The pandemic has had a far-reaching impact on lots of people, from those who have lost their jobs to those who have lost loved ones. One group whose mental health seems to have been particularly affected by coronavirus is university students, with a quarter claiming they experienced distress during lockdown.
University students suffered the most
According to a study conducted by The Conversation, 23 per cent of university and vocational education students reported feeling high levels of distress throughout the pandemic. This is higher than the proportion who claimed to have felt this way beforehand (19 per cent).
It also found that while the percentage of the general population who struggled with mental health problems during the pandemic also increased, the proportion was still ten percentage points lower than that of students.
The publication noted the main reasons for this anxiety were worrying about the health implications of catching Covid-19; being unable to work; having to undertake their university course online; being isolated from family and friends; and becoming seriously ill themselves.
According to the data, women, international students, younger pupils and those with a history of a mental disorder or receiving treatment for mental health problems experienced the highest levels of distress.
Depression and anxiety rose globally
These findings are supported by a report in The Lancet called Global Prevalence and Burden of Depressive and Anxiety Disorders in 204 Countries and Territories in 2020 Due To The Covid-19 Pandemic.
It stated: “The emergence of the Covid-19 pandemic has created an environment where many determinants of poor mental health are exacerbated.”
Researchers estimated there were an extra 53.2 million cases of major depressive disorder around the globe during 2020, as a result of the pandemic. Additionally, there were 76.2 million more cases of anxiety disorder.
What action should be taken?
The report, which received funding from Queensland Health, National Health and Medical Research Council, and the Bill and Melinda Gates Foundation, determined that the pandemic highlighted the alarming problem of mental health difficulties around the world.
It has “created an increased urgency to strengthen mental health systems in most countries”, it stated, suggesting governments should consider new strategies to promote emotional wellbeing and implement interventions early enough to have the most effect.
“Taking no action to address the burden of major depressive disorder and anxiety disorders should not be an option,” the report concluded.
What can sufferers do?
While governments should take more of an active role in both preventing, and treating, mental health disorders, there are also plenty of things sufferers can do to help themselves.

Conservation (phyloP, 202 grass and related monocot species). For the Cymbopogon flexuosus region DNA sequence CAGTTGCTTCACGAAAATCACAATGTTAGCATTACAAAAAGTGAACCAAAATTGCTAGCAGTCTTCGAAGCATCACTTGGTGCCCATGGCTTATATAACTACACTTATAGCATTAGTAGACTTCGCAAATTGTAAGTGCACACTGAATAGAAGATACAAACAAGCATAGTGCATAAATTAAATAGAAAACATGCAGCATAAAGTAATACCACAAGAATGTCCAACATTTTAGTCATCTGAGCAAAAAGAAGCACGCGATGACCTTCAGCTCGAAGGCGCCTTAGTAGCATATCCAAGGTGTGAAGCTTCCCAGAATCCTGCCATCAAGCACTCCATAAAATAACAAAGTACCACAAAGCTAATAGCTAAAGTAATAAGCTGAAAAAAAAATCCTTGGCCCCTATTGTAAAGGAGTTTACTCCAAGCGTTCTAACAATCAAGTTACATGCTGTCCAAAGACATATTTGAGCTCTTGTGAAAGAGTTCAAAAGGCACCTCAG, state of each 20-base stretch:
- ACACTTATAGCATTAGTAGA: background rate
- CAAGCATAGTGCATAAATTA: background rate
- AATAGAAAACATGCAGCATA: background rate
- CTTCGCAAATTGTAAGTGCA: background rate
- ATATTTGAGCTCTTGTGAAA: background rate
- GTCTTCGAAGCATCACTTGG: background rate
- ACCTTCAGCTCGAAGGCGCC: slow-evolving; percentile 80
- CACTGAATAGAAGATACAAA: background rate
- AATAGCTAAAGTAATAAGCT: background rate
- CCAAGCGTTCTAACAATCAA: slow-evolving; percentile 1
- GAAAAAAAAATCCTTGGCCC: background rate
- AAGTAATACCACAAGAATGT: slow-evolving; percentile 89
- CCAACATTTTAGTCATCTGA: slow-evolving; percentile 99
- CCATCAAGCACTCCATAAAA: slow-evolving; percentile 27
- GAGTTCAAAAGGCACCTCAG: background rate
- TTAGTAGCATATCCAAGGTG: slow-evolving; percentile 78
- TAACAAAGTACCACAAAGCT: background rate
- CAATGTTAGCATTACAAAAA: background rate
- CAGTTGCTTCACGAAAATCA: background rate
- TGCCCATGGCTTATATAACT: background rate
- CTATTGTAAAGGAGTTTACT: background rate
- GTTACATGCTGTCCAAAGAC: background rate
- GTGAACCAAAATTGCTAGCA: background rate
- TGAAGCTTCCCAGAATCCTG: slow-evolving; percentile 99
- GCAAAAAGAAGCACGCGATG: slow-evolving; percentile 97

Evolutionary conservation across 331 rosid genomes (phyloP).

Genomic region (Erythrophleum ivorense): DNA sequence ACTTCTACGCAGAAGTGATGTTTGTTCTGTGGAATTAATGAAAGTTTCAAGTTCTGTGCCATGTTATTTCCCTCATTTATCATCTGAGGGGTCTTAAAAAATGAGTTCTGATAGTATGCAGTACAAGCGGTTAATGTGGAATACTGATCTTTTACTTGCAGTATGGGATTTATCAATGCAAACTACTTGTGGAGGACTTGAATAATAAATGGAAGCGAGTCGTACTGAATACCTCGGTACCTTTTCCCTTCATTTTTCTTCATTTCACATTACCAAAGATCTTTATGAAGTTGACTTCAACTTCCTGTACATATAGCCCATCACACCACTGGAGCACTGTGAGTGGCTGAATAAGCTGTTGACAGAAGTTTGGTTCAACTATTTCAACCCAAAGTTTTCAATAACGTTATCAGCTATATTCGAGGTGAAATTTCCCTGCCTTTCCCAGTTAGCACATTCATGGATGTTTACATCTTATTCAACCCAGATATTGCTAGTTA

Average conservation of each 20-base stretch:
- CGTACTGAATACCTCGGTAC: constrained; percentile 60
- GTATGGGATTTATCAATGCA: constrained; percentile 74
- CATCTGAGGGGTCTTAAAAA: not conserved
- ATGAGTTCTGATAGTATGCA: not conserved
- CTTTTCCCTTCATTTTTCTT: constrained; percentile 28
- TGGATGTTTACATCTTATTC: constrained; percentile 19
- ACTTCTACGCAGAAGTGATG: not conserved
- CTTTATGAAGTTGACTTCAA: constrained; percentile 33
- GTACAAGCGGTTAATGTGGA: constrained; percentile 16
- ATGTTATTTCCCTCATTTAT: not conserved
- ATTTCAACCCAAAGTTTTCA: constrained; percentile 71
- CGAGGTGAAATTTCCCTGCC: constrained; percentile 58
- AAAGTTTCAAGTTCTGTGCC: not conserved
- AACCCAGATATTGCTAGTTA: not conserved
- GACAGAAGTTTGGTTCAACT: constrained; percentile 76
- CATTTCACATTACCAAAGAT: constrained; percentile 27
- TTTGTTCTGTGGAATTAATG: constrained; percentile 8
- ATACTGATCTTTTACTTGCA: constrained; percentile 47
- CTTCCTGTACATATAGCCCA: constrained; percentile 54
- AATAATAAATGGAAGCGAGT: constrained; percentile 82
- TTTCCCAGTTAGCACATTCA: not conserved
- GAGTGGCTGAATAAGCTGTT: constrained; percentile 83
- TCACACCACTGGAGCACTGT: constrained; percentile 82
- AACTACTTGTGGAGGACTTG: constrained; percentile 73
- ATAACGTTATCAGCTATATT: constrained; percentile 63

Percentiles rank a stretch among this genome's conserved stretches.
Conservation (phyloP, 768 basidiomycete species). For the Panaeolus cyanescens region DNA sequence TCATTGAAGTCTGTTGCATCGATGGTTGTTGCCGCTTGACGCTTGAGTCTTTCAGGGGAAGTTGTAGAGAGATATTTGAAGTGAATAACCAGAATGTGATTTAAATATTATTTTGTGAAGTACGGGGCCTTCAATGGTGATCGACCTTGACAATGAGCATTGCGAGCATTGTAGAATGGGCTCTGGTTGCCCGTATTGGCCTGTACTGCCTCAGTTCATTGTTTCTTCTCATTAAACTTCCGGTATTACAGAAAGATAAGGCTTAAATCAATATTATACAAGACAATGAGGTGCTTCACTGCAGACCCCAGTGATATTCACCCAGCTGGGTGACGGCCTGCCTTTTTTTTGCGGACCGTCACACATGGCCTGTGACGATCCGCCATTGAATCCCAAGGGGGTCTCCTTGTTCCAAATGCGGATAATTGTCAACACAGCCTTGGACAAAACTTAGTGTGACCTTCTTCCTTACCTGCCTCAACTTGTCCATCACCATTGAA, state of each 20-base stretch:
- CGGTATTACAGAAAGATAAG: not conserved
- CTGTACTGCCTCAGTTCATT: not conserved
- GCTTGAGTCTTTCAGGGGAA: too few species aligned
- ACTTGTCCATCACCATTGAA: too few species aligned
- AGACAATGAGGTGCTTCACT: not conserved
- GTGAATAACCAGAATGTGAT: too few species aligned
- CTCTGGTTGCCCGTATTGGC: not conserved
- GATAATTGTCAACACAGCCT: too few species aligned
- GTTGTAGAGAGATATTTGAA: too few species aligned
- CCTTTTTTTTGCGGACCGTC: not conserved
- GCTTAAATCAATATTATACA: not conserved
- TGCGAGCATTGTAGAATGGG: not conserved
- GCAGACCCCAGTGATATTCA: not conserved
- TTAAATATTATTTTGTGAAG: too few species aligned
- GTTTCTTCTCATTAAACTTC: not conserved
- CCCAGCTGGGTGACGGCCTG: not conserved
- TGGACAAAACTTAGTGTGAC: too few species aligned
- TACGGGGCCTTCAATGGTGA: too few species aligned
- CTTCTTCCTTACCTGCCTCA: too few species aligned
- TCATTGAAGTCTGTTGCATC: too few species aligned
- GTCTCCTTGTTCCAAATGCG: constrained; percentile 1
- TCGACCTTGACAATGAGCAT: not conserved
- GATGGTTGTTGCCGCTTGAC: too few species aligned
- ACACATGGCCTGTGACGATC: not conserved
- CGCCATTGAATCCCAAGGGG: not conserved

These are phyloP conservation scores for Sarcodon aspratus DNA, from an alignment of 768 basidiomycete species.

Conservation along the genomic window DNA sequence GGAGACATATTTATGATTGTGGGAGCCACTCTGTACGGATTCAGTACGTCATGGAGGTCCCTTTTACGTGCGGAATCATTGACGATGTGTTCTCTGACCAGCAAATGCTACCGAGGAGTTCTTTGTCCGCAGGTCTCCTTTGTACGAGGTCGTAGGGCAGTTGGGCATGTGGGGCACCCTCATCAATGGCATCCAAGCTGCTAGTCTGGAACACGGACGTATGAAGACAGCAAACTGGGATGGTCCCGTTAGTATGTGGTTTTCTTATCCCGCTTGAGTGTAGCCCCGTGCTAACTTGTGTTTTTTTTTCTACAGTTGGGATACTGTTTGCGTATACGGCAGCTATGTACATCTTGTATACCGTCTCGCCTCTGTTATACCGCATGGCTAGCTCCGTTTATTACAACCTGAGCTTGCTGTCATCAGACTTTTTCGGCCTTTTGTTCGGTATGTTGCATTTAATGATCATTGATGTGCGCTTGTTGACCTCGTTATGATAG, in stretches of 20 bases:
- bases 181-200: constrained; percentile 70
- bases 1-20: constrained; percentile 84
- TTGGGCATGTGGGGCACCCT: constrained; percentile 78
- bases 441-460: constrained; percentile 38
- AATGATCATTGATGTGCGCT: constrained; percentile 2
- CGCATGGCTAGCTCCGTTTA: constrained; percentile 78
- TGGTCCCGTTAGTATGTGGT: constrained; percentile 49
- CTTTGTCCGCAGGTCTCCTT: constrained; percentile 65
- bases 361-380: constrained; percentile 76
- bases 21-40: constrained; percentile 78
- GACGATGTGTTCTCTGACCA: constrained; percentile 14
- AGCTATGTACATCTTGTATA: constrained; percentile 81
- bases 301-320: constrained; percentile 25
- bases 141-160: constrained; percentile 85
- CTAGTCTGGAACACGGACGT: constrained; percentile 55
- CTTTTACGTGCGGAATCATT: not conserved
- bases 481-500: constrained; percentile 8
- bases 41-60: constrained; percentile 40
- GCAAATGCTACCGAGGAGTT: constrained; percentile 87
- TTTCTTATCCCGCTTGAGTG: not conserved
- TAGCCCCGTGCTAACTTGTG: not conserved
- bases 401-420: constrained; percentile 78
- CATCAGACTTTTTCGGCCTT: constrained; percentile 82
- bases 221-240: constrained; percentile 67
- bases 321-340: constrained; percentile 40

According to The Conversation, these include keeping a journal to relieve anxiety symptoms; focussing on the present moment through Mindfulness techniques to avoid letting worries spiral; and engaging in enjoyable activities.
It also suggested creating relations with other people, as this has been shown to improve positive emotions and decrease paranoia and anxiety. For instance, having a sense of humour and laughing at jokes causes symptoms of anxiety to lessen.
Actively trying to be grateful, have self-compassion, becoming more aware of emotions, adopting a level of acceptance during difficult times and the need to ride through them, as well as taking probiotics were also advised.
Taking part in exercise was highly recommended as this “relieves symptoms of depression and anxiety and can also improve positive emotions”.
Even doing short bursts of exercise can have an impact, with Healthline reporting a 2014 study that showed just ten minutes of brisk walking improved mood.
The research, entitled Experimental Effects Of Brief, Single Bouts of Walking and Meditation On Mood Profile In Young Adults, showed: “A single bout of brisk walking or meditation may offer suitable strategies to improve mood state among young adults.”
What’s more, adherence to short workouts is more likely to be higher, encouraging a greater number of people to stick to an exercise regime and boost their emotional wellbeing.
Ryan Glatt, psychometrist, personal trainer, and brain health coach for the Pacific Neuroscience Institute at Providence Saint John’s Health Center, was quoted as saying: “Shorter duration workouts save people time, [allow people to] fit multiple bouts of exercise into a single day, and take advantage of the short-term neurological, physical and psychological benefits of exercise.”
Another preventative measure people may consider is using CBD oils or taking chewable CBD tablets. This is because they are well-known for alleviating stresses and helping people avoid burnout or feelings of hopelessness.
A clinical trial, which was recently published in JAMA Network Open, showed CBD therapy had lessened stress among frontline nurses and doctors.
The study concluded: “CBD therapy reduced symptoms of burnout and emotional exhaustion among healthcare professionals working with patients during the Covid-19 pandemic.”
It can help those struggling with their mental health by calming the nervous system so they can achieve a better night’s sleep; act on serotonin receptors in the brain to improve mood; and boost productivity and focus by reducing surrounding distractions.